WASHINGTON (Army News Service, Oct. 15, 2013) — Just before dawn Sept. 8, 2009 and under a full moon, Capt. William D. Swenson and a contingent of Afghan forces made their way slowly on foot, crunching the gravel under their boots through a mountain valley in Kunar Province, Afghanistan, not far from the Pakistan border.
With one tour in Iraq and on his second deployment to Afghanistan, Swenson was serving as an embedded advisor for the Afghan Border Police. He points out that as an advisor, he wasn’t there to lead the Afghan police or the Afghan National Army soldiers, known as the ANA.
“With the Afghans, one cannot overtly lead — they are their own military, independently run by their own leadership, but you can also influence them with advice and your presence,” Swenson said. “Show your professionalism to them, then you exhibit leadership when they don’t even know it’s there. They’ll follow your example, your character, so was I leading anyone? No. Was I offering an example for them to follow, yes.”
Swenson, in support of the 10th Mountain Division (Light Infantry), was leading an Afghan Border Police, or ABP, Mentor Team, working directly with just one other American Soldier, colleague and friend Sgt. 1st Class Kenneth Westbrook. Together the two were mentoring along with a U.S. Marine embedded training team, or ETT, under a different chain of command. Even so, Swenson said the Soldiers and Marines worked very closely together, harmonizing and collaborating on similar objectives.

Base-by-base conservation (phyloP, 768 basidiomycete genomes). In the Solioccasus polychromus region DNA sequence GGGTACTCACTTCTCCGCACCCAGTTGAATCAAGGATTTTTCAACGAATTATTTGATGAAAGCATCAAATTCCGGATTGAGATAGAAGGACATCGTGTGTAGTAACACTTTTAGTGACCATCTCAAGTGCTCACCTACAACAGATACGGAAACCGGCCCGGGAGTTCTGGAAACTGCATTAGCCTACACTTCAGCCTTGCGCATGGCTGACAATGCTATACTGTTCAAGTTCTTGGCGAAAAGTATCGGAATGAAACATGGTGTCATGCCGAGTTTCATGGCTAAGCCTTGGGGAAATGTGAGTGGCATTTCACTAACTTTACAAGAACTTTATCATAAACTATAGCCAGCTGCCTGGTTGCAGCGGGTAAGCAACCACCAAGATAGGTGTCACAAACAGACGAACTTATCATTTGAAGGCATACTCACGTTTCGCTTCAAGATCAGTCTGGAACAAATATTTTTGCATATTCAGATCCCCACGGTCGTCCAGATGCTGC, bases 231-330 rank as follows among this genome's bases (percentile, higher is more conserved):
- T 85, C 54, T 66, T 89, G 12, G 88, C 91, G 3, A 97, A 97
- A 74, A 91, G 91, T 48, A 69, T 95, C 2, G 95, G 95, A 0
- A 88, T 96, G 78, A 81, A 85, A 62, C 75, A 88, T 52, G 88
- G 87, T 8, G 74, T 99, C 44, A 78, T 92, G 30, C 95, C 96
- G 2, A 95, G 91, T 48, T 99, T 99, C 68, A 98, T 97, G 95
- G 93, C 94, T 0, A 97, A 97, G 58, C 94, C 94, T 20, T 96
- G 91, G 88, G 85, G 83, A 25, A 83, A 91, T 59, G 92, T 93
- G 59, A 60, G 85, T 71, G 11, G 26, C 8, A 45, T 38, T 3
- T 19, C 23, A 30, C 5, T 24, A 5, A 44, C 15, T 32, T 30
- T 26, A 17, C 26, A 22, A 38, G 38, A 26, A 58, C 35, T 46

This was a routine mission — Operation Buri Booza II — one like the Afghan soldiers and police as well as the Americans had done dozens of times before. The column of 106 troops moved from the Observational Rally Point towards the village. The road they trekked melded into a boulder-ridden, gravel-strewn washout which led directly to the hillside village made up of thick-walled mud buildings with mud-thatched roofs. Swenson recalled the village structures had the appearance of World War II pillboxes with small, narrow, slit openings.
At the washout, about half the coalition and Afghan National Security Forces, known as ANSF, split off to the north and south to establish support positions. Swenson and Westbrook continued toward the valley with the remaining troops.